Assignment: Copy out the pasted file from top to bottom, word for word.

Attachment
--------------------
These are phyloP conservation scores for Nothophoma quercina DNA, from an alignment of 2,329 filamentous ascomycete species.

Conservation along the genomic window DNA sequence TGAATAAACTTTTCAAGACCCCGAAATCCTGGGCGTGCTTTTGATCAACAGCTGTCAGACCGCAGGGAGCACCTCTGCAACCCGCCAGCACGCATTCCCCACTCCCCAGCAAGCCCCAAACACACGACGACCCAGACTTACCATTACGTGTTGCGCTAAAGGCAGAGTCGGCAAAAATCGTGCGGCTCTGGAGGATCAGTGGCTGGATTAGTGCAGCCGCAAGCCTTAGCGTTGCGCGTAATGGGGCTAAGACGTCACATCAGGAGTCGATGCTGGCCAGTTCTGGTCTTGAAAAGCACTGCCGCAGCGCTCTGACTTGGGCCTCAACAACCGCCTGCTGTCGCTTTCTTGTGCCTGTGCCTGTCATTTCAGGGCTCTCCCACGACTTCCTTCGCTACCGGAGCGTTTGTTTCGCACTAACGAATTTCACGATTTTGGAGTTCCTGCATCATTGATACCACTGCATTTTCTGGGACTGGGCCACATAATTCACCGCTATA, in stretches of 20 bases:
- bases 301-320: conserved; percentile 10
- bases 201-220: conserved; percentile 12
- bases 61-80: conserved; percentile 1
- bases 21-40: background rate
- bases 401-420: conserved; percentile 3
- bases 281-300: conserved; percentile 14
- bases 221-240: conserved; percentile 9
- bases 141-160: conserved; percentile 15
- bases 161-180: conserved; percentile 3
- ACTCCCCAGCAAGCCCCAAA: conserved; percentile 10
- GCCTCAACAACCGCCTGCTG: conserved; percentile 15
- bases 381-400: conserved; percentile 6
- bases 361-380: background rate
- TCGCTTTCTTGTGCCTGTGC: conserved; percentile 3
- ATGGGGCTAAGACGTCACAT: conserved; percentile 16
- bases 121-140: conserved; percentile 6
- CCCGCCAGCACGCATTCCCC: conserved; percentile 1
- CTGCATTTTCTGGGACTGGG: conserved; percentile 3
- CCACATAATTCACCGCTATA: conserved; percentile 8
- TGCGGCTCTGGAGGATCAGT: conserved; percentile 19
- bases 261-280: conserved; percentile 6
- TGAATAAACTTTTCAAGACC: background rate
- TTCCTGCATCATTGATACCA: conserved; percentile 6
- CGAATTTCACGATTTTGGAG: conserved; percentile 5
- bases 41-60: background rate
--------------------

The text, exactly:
These are phyloP conservation scores for Nothophoma quercina DNA, from an alignment of 2,329 filamentous ascomycete species.

Conservation along the genomic window DNA sequence TGAATAAACTTTTCAAGACCCCGAAATCCTGGGCGTGCTTTTGATCAACAGCTGTCAGACCGCAGGGAGCACCTCTGCAACCCGCCAGCACGCATTCCCCACTCCCCAGCAAGCCCCAAACACACGACGACCCAGACTTACCATTACGTGTTGCGCTAAAGGCAGAGTCGGCAAAAATCGTGCGGCTCTGGAGGATCAGTGGCTGGATTAGTGCAGCCGCAAGCCTTAGCGTTGCGCGTAATGGGGCTAAGACGTCACATCAGGAGTCGATGCTGGCCAGTTCTGGTCTTGAAAAGCACTGCCGCAGCGCTCTGACTTGGGCCTCAACAACCGCCTGCTGTCGCTTTCTTGTGCCTGTGCCTGTCATTTCAGGGCTCTCCCACGACTTCCTTCGCTACCGGAGCGTTTGTTTCGCACTAACGAATTTCACGATTTTGGAGTTCCTGCATCATTGATACCACTGCATTTTCTGGGACTGGGCCACATAATTCACCGCTATA, in stretches of 20 bases:
- bases 301-320: conserved; percentile 10
- bases 201-220: conserved; percentile 12
- bases 61-80: conserved; percentile 1
- bases 21-40: background rate
- bases 401-420: conserved; percentile 3
- bases 281-300: conserved; percentile 14
- bases 221-240: conserved; percentile 9
- bases 141-160: conserved; percentile 15
- bases 161-180: conserved; percentile 3
- ACTCCCCAGCAAGCCCCAAA: conserved; percentile 10
- GCCTCAACAACCGCCTGCTG: conserved; percentile 15
- bases 381-400: conserved; percentile 6
- bases 361-380: background rate
- TCGCTTTCTTGTGCCTGTGC: conserved; percentile 3
- ATGGGGCTAAGACGTCACAT: conserved; percentile 16
- bases 121-140: conserved; percentile 6
- CCCGCCAGCACGCATTCCCC: conserved; percentile 1
- CTGCATTTTCTGGGACTGGG: conserved; percentile 3
- CCACATAATTCACCGCTATA: conserved; percentile 8
- TGCGGCTCTGGAGGATCAGT: conserved; percentile 19
- bases 261-280: conserved; percentile 6
- TGAATAAACTTTTCAAGACC: background rate
- TTCCTGCATCATTGATACCA: conserved; percentile 6
- CGAATTTCACGATTTTGGAG: conserved; percentile 5
- bases 41-60: background rate